Pancreatic cancer cells' addiction could be their downfall

Wednesday, 12 May, 2021

Pancreatic cancer cells' addiction could be their downfall

Canadian researchers have shown that about half of patient-derived pancreatic cancer cell lines are highly dependent on the protein peroxiredoxin 4 (PRDX4) as a result of the altered metabolic state of the cancer cell.

Writing in the journal Science Advances, the researchers said this ‘addiction’ is vital for the cancer cell’s survival — which also makes it a potential target against the cancer. And with the five-year survival rate for pancreatic cancer currently sitting at a low 8%, the need for new treatments cannot be overstated.

As explained by senior author Dr Marianne Koritzinsky, from the Princess Margaret Cancer Centre and the University of Toronto, it’s been known for decades that cancer cells acquire key changes in their metabolism to support their continuous need for building blocks from nutrients to divide and grow faster. This latest research reveals that the same metabolic deregulation that fuels cell growth can create novel vulnerabilities in cancer.

It was previously known that pancreatic cancer cells increased levels of a key metabolite known as NADPH, which acts to fuel uncontrolled levels of cell growth. Dr Koritzinsky discovered that high levels of NADPH in the pancreatic cancer cells created a novel form of oxidative stress and a corresponding requirement for PRDX4 to survive.

Essentially, cancer cells need PRDX4 — an antioxidant protein — to destroy the toxic by-products resulting from the uncontrolled metabolism. Dr Koritzinsky showed that targeting PRDX4 in patient-derived cancer cells lines led to toxic accumulation of oxidative stress, resulting in DNA damage and cell death, and impaired tumour growth in preclinical models. Equally important, loss of PRDX4 had no measurable effect on normal cells.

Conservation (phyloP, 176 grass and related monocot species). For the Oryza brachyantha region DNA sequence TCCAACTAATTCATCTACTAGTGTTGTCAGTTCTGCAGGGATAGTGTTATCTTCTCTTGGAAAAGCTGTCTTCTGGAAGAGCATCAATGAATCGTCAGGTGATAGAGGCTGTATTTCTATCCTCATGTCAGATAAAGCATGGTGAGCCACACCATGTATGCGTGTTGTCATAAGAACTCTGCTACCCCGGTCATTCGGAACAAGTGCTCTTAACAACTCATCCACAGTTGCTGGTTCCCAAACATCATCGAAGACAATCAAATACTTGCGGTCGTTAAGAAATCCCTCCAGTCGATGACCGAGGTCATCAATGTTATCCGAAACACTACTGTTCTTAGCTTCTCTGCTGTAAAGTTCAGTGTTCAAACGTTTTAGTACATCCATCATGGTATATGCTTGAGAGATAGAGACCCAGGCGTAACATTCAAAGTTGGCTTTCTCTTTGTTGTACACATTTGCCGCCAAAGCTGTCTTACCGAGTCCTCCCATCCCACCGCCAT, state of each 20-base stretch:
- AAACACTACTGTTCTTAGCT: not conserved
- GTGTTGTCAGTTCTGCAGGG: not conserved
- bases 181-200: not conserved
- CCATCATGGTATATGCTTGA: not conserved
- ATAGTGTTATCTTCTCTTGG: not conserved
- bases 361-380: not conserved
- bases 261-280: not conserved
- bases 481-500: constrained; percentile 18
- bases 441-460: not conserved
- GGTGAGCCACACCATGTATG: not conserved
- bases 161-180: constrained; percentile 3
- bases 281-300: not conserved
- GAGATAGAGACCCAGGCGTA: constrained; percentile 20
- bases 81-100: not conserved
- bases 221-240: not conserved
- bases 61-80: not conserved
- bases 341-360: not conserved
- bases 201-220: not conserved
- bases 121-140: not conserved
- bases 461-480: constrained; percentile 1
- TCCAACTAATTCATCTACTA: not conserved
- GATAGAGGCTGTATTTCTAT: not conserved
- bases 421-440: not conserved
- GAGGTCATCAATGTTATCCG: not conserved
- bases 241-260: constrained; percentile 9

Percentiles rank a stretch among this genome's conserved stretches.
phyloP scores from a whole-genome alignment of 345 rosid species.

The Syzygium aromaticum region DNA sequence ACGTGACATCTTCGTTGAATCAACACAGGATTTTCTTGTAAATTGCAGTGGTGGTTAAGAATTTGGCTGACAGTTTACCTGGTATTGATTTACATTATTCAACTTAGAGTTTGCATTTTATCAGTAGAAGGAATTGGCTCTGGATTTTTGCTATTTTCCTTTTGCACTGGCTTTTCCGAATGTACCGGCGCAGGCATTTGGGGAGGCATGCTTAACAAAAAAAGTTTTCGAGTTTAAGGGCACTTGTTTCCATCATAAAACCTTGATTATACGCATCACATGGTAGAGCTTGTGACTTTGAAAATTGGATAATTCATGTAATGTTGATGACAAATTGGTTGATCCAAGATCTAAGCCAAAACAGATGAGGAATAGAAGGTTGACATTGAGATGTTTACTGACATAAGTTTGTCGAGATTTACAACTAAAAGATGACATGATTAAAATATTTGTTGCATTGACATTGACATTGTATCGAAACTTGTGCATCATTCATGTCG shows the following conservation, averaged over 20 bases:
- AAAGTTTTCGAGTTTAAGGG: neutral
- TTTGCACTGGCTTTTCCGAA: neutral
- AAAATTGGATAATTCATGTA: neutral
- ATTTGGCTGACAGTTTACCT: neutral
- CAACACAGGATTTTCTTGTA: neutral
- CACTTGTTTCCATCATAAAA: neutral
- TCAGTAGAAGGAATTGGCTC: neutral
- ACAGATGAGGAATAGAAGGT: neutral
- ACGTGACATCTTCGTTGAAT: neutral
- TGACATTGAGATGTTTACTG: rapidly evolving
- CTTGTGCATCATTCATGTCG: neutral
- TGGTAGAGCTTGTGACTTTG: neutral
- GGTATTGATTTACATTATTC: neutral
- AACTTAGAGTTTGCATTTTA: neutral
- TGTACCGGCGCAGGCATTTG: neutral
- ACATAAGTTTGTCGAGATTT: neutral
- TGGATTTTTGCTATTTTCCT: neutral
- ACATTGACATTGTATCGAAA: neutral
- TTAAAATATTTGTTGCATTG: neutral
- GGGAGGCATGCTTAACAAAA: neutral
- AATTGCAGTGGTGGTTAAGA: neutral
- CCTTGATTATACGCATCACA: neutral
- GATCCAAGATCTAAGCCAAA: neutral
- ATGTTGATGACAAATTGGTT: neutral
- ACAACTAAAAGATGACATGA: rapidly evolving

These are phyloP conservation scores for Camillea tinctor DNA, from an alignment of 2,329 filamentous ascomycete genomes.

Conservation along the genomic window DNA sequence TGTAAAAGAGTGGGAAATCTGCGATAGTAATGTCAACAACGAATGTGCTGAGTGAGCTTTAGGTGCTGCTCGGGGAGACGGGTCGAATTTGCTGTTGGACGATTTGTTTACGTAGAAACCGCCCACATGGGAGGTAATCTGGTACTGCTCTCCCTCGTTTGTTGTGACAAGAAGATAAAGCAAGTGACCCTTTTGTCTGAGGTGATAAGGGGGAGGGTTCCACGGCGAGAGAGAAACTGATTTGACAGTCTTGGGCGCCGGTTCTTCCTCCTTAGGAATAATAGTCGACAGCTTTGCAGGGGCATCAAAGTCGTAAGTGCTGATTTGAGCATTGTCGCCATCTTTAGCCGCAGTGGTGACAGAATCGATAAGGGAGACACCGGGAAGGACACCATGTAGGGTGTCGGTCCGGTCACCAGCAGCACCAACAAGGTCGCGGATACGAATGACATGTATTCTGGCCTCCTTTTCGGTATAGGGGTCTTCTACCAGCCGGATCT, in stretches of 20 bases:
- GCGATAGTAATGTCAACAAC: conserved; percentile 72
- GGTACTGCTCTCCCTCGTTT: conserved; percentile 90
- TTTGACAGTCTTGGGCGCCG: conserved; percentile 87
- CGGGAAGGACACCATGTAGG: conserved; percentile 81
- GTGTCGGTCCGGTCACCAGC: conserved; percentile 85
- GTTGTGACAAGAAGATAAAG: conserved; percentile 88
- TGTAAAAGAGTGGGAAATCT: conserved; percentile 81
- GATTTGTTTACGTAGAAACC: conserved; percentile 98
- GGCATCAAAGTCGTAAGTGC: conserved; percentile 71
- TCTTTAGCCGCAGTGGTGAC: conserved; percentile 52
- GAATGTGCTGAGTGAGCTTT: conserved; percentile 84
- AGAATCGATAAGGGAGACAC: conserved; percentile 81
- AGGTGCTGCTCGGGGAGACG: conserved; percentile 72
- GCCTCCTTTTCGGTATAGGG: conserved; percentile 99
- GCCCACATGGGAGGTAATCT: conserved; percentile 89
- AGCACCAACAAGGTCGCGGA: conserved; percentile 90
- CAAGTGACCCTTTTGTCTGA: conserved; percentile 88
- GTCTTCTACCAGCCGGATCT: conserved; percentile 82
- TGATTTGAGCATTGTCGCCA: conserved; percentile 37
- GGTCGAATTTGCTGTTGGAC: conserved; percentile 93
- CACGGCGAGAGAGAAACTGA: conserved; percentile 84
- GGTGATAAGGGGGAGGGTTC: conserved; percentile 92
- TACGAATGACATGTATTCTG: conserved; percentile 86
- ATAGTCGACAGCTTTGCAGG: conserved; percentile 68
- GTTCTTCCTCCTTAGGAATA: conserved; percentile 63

Taken together, this body of work reveals the potential of targeted therapies to exploit unique metabolic features of cancer cells that are far more specific than, for example, chemotherapy, which affects both cancer and normal cells.

“It’s not hard to kill cancer cells, [but] it’s hard to kill cancer cells without harming the cancer patient,” Dr Koritzinsky said. She explained that targeting a specific protein that is needed by a cancer cell, but not a normal one, opens up a wider therapeutic window with potentially less toxicity to normal tissue.

For this research, Dr Koritzinsky teamed up with colleagues from the University of Toronto and the Princess Margaret Cancer Centre to mine large functional genomics datasets and validate findings in patient-derived tumour cells, including recent samples from cancer centre patients. Through this dataset mining, they were able to assess about 20,000 different proteins for a comprehensive picture of which ones are important in helping cancer cells survive. PRDX4 turned out to be key.

Based on these discoveries, Dr Koritzinsky would like to develop new drugs against PRDX4 that could be tested in preclinical models, and eventually translated to the clinic. She added that there may be other ways to take advantage of these new biological insights, including combining this targeted approach with other DNA damaging treatments such as radiotherapy, and establishing biomarkers that can identify the patients who will benefit from PRDX4 targeting.

Image credit: ©

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